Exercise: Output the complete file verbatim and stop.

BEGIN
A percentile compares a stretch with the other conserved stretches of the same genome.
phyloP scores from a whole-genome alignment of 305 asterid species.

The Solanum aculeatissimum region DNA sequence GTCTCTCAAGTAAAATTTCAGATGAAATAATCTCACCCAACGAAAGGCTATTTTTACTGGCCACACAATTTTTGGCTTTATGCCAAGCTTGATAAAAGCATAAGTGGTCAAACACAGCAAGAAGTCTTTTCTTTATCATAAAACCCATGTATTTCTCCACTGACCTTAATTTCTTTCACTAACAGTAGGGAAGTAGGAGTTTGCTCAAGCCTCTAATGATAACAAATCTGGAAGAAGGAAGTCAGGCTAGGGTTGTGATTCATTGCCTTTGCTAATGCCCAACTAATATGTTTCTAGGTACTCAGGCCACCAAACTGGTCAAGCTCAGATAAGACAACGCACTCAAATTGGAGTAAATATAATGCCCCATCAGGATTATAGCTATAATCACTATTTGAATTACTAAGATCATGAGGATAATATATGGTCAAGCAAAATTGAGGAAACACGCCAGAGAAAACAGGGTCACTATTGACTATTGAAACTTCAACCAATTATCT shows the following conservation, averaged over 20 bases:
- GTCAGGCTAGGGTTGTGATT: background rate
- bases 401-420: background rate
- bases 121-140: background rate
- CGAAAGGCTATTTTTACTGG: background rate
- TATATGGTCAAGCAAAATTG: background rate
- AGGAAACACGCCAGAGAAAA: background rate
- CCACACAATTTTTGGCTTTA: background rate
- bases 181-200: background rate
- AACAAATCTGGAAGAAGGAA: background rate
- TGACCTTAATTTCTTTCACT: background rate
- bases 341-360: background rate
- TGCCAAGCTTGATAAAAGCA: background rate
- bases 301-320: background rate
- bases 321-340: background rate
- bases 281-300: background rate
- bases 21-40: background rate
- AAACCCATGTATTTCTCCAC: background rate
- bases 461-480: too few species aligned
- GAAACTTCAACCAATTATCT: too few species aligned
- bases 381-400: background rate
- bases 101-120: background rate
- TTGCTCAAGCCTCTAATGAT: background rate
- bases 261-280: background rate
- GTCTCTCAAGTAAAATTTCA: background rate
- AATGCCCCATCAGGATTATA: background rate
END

A percentile compares a stretch with the other conserved stretches of the same genome.
phyloP scores from a whole-genome alignment of 305 asterid species.

The Solanum aculeatissimum region DNA sequence GTCTCTCAAGTAAAATTTCAGATGAAATAATCTCACCCAACGAAAGGCTATTTTTACTGGCCACACAATTTTTGGCTTTATGCCAAGCTTGATAAAAGCATAAGTGGTCAAACACAGCAAGAAGTCTTTTCTTTATCATAAAACCCATGTATTTCTCCACTGACCTTAATTTCTTTCACTAACAGTAGGGAAGTAGGAGTTTGCTCAAGCCTCTAATGATAACAAATCTGGAAGAAGGAAGTCAGGCTAGGGTTGTGATTCATTGCCTTTGCTAATGCCCAACTAATATGTTTCTAGGTACTCAGGCCACCAAACTGGTCAAGCTCAGATAAGACAACGCACTCAAATTGGAGTAAATATAATGCCCCATCAGGATTATAGCTATAATCACTATTTGAATTACTAAGATCATGAGGATAATATATGGTCAAGCAAAATTGAGGAAACACGCCAGAGAAAACAGGGTCACTATTGACTATTGAAACTTCAACCAATTATCT shows the following conservation, averaged over 20 bases:
- GTCAGGCTAGGGTTGTGATT: background rate
- bases 401-420: background rate
- bases 121-140: background rate
- CGAAAGGCTATTTTTACTGG: background rate
- TATATGGTCAAGCAAAATTG: background rate
- AGGAAACACGCCAGAGAAAA: background rate
- CCACACAATTTTTGGCTTTA: background rate
- bases 181-200: background rate
- AACAAATCTGGAAGAAGGAA: background rate
- TGACCTTAATTTCTTTCACT: background rate
- bases 341-360: background rate
- TGCCAAGCTTGATAAAAGCA: background rate
- bases 301-320: background rate
- bases 321-340: background rate
- bases 281-300: background rate
- bases 21-40: background rate
- AAACCCATGTATTTCTCCAC: background rate
- bases 461-480: too few species aligned
- GAAACTTCAACCAATTATCT: too few species aligned
- bases 381-400: background rate
- bases 101-120: background rate
- TTGCTCAAGCCTCTAATGAT: background rate
- bases 261-280: background rate
- GTCTCTCAAGTAAAATTTCA: background rate
- AATGCCCCATCAGGATTATA: background rate